EU and Myanmar holding talks on human rights, EBA in the crosshair

The European Union and Myanmar hold their 6th Human Rights Dialogue on October 14th, stated a joint press release made public by the European External Action Service (EEAS).

The meeting, held by video-conference due to the COVID-19 related disruption, allowed the EU and Myanmar to discuss human rights issues. This discussion was also in the context of the ongoing enhanced engagement under EU’s Everything But Arms (EBA) trade arrangement, which provided Myanmar preferential imports worth over EUR 2.7 billion in 2019.

According to the release, Myanmar and the EU discussed a wide range of human rights matters, including “the situation in Rakhine, Kachin and Shan States, humanitarian access and the situation of Internally Displaced Persons, accountability for alleged human rights violations, fundamental rights and freedoms, economic, labour and social rights, rights of women and human rights cooperation in multilateral fora”.

The EU reaffirmed its “strong support for Myanmar’s democratic transition”, notably in the context of Myanmar’s upcoming general election, as well as for its “peace and reconciliation process and inclusive socio-economic development.”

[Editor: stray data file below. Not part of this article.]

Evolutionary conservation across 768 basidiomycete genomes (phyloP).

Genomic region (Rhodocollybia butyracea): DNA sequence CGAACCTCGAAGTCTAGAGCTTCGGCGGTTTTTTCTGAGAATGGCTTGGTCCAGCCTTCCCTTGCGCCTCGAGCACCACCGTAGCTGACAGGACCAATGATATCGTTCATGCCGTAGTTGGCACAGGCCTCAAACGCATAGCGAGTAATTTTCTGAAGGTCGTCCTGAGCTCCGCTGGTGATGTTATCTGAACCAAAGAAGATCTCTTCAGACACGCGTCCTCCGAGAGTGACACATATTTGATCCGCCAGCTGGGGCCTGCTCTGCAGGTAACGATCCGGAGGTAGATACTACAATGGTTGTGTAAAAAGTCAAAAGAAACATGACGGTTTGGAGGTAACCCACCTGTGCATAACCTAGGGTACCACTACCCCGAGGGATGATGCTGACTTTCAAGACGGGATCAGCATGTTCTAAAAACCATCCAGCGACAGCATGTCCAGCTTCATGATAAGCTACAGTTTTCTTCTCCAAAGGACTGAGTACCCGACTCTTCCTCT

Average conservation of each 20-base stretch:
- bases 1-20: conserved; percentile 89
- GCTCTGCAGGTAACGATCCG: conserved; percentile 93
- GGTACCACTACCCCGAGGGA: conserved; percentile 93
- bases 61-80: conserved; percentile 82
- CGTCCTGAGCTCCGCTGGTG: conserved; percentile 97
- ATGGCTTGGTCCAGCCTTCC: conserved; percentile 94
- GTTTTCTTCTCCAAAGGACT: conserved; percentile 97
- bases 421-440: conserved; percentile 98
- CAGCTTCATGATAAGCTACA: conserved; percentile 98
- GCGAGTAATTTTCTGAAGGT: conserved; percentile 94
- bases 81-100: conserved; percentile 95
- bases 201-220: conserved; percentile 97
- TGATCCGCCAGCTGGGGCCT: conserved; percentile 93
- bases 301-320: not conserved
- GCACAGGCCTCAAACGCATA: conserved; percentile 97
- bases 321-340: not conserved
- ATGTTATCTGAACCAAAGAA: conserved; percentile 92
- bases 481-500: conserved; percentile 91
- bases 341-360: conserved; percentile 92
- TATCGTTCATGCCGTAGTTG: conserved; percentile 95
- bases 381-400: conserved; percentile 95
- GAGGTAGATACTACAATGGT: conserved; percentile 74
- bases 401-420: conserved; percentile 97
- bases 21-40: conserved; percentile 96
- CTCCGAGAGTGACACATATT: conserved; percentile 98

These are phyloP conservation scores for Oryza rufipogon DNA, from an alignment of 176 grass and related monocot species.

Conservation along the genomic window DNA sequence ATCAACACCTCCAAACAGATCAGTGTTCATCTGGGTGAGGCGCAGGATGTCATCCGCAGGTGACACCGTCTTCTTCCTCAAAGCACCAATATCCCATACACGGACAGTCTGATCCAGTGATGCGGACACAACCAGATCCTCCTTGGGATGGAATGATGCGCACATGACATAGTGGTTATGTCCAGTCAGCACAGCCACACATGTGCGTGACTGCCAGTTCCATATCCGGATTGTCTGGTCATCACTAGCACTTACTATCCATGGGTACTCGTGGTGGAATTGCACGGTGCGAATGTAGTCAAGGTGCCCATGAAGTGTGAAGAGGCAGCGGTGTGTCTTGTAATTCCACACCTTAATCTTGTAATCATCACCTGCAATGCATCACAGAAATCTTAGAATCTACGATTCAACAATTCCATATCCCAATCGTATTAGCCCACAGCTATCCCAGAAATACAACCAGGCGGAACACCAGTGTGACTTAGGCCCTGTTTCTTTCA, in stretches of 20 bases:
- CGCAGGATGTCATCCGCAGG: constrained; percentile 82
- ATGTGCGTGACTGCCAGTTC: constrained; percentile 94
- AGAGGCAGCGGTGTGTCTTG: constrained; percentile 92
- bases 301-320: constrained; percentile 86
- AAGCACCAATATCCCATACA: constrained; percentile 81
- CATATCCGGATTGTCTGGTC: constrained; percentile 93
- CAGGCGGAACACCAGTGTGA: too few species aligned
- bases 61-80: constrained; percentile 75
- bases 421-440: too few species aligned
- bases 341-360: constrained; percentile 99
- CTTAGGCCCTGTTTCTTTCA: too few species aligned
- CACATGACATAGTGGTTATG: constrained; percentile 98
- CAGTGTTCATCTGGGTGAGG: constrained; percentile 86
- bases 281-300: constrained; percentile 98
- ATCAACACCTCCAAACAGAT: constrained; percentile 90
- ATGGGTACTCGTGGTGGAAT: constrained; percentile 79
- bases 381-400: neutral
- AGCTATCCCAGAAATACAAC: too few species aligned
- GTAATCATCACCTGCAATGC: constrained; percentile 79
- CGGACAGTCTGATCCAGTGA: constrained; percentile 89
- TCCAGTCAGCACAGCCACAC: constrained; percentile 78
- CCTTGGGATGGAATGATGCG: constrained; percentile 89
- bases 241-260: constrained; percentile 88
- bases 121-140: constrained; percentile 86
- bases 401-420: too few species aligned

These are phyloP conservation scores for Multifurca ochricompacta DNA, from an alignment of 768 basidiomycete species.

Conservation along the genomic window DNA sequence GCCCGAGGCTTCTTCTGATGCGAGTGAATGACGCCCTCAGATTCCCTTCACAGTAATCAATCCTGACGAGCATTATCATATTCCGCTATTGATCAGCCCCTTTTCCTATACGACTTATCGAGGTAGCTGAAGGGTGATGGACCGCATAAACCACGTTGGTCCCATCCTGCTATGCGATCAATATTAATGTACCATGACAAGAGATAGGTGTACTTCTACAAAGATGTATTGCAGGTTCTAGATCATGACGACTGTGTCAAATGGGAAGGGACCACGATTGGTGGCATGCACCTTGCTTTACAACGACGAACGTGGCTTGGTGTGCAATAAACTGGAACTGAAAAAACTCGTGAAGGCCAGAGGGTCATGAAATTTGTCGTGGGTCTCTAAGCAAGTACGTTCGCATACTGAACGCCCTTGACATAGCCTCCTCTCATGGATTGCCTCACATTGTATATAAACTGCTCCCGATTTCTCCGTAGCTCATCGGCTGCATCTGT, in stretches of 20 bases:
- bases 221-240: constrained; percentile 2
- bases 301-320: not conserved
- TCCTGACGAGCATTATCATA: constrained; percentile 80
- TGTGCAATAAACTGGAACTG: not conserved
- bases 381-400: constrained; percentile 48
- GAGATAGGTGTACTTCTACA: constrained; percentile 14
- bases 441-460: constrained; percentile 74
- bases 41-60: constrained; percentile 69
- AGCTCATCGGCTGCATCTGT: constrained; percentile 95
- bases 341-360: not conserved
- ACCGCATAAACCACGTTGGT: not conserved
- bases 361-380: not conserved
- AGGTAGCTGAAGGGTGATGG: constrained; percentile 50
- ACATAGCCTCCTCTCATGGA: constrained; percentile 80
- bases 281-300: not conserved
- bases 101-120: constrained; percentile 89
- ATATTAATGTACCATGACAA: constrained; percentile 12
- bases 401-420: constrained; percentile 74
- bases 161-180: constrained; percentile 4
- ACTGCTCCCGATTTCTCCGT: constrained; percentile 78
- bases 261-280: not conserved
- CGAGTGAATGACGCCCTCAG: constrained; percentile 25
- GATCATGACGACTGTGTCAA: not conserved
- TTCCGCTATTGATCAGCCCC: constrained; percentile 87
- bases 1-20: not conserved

Though supporting Myanmar’s democratic’s transition, it’s hard not to see the threat of EBA withdrawal looming over these talks. The Everything But Arms (EBA) initiative is a unilateral tariff preferential treatment offered by the EU to least developed economies with the aim of helping them develop their economy and reduce poverty.

The EU already withdrew the EBA benefits from Cambodia, another ASEAN member, earlier this year, which was quick to point out unfair treatment and a double-standard policy by ignoring human-rights issues in other countries such as Vietnam, the Philippines or Myanmar.

EU’s EBA withdrawal would be another blow to Myanmar’s international image, would negatively impact its exports, and more importantly would impact the livelihoods of hundred of thousands workers specially in the garment industry.

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